Select Committee on Environmental Audit Minutes of Evidence

Examination of Witnesses (Questions 420 - 439)



  Q420  Dr Turner: One of the technical problems of hydrogen is its bulk and there is obviously a desperate need to find denser ways of storing hydrogen to make it a practical transport fuel. Is the industry working on that?

  Mr Watson: The industry is working on all aspects of it, with the motor manufacturers, I have to say. We are looking at supplying the motor car with liquid hydrogen which, from memory will give you about 20% of the capacity of a petrol or a diesel tank, or supplying it with compressed hydrogen, which will give you about 16% at 700 bar, both of them will significantly reduce the range of the vehicle, so it is a key question. There is also work being done on storing hydrogen in various compounds to see if we can store it in a better form, but that is still at the research stage. It is one of the major problems that has to be overcome with the hydrogen vehicle.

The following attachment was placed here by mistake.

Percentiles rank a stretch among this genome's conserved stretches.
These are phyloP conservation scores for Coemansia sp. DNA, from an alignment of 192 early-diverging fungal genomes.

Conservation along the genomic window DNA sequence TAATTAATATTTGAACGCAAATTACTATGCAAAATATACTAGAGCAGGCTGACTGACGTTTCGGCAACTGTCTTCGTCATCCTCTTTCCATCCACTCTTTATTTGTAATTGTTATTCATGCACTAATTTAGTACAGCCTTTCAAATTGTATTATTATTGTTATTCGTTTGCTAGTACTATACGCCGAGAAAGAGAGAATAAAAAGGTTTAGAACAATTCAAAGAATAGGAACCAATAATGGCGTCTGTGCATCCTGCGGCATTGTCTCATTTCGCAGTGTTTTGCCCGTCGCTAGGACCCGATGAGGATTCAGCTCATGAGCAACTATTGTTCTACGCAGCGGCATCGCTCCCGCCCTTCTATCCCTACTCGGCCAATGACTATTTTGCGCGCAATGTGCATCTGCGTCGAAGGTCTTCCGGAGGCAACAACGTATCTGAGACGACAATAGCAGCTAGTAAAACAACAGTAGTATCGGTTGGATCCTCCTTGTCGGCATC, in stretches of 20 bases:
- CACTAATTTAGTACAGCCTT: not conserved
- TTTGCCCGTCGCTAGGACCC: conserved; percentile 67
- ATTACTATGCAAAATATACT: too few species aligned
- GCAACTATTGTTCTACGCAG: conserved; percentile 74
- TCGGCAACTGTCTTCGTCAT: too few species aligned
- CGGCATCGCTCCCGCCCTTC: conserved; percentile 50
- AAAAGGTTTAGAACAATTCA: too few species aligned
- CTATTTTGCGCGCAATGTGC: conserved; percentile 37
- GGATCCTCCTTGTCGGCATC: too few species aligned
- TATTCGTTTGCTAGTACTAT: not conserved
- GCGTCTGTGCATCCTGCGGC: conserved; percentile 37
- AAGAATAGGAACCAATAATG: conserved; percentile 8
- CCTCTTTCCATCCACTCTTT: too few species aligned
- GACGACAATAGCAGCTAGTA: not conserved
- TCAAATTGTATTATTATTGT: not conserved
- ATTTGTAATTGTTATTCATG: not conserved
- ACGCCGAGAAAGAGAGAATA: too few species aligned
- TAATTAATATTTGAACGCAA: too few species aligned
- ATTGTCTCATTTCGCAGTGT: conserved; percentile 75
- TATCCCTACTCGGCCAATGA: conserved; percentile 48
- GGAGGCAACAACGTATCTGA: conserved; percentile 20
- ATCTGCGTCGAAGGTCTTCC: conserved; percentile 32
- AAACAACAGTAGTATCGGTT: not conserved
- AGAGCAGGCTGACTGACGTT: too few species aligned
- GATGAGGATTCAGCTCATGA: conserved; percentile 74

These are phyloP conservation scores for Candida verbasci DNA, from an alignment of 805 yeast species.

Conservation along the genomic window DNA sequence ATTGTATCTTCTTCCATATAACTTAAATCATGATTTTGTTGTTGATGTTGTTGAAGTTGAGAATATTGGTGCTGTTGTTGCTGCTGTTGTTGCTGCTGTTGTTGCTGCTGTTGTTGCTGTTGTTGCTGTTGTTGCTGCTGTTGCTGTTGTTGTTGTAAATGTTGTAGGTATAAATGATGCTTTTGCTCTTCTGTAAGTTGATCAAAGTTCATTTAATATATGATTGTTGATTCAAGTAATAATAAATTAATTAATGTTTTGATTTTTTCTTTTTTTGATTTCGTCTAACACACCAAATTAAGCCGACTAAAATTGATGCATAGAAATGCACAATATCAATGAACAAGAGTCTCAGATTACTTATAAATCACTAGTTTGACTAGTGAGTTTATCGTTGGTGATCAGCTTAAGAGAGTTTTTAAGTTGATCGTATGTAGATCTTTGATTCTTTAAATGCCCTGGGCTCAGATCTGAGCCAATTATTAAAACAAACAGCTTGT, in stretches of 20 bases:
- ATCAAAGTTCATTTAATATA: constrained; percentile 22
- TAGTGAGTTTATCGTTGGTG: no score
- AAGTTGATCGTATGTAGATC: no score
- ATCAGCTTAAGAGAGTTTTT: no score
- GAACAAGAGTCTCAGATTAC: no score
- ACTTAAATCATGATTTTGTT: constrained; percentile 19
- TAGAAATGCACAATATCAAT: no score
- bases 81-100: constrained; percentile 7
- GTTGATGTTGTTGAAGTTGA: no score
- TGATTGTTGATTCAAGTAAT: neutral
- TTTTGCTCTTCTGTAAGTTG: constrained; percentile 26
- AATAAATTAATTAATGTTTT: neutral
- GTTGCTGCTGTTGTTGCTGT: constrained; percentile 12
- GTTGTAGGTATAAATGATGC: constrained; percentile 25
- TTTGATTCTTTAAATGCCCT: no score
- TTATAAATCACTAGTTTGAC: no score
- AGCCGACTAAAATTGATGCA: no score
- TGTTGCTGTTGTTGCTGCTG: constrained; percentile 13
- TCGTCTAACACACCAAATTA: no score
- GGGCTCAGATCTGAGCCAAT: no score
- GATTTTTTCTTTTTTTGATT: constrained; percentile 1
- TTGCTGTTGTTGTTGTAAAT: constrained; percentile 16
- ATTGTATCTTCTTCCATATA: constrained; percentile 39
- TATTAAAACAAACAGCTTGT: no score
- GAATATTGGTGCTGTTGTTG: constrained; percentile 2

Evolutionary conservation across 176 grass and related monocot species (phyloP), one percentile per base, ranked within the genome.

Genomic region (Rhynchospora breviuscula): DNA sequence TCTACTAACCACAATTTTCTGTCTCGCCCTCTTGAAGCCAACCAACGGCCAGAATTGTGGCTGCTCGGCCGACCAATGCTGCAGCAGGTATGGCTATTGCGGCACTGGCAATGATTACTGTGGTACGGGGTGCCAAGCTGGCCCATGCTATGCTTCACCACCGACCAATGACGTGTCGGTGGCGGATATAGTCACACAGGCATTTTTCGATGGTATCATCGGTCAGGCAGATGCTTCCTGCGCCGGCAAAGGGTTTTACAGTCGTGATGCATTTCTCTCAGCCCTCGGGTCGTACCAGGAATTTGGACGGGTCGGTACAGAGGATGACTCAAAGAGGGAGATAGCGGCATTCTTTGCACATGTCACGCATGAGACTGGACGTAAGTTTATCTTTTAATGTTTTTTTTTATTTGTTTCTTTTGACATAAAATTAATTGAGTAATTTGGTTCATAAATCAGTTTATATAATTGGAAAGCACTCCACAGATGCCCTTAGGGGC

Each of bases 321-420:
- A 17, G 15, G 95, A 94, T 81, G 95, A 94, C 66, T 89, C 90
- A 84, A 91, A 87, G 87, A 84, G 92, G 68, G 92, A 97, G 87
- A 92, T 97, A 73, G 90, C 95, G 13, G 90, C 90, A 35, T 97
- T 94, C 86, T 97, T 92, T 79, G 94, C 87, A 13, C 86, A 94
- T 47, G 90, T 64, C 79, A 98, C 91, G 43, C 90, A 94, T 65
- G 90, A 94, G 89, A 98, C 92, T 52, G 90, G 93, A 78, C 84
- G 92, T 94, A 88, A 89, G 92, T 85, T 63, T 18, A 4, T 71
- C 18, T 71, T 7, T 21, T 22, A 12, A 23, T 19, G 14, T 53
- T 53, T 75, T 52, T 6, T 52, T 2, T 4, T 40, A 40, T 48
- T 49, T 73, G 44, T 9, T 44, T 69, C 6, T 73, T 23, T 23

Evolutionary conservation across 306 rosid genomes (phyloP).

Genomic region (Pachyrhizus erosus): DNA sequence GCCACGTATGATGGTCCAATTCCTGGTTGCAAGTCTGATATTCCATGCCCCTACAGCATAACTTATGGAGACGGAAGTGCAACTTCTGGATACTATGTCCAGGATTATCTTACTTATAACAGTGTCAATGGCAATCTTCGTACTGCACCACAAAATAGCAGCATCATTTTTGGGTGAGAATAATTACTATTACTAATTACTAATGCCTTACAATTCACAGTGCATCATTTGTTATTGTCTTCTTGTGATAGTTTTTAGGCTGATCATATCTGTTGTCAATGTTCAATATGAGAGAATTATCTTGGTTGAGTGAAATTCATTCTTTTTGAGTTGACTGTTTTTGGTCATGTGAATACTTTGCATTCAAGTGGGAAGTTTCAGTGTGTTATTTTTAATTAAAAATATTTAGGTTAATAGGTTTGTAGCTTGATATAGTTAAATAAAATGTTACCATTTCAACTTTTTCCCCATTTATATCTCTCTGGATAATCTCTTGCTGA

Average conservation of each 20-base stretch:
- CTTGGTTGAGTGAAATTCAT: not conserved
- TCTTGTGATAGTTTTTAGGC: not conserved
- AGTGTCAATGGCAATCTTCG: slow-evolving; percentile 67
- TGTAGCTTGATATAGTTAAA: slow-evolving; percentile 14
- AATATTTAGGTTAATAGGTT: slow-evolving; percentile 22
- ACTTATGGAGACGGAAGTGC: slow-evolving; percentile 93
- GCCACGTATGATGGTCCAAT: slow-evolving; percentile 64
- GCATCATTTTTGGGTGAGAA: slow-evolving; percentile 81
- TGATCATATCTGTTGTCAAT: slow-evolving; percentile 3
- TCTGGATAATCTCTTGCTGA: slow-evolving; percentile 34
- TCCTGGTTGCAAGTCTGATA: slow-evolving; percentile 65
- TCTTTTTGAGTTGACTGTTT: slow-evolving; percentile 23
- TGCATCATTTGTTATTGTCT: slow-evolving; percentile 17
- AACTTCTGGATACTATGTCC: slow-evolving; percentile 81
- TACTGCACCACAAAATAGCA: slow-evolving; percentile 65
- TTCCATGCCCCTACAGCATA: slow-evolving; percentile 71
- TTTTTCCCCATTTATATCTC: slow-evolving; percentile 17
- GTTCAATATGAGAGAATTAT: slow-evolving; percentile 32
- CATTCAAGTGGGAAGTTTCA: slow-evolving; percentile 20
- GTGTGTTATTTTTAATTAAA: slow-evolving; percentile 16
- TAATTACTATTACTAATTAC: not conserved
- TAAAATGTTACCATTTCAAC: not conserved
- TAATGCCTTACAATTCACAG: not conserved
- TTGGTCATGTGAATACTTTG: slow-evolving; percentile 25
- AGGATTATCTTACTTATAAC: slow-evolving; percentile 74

Q421  Dr Turner: Which leads then on to the very knotty subject of aviation because replacing fossil fuels in cars is clearly technically achievable at the moment but doing it for aviation is a much greater challenge. Has the industry started on that one?

  Mr Watson: There is only one alternative fuel for jet fuel that is used today in aviation. I mentioned the coal to synthetic oil process in South Africa that produces a synthetic jet fuel kerosene which is used in aircraft today. That may be one of the options in the future.

  Q422  Dr Turner: Again hydrogen is another option but we have already covered that one.

  Mr Watson: We are not working on hydrogen in aeroplanes to the best of my knowledge.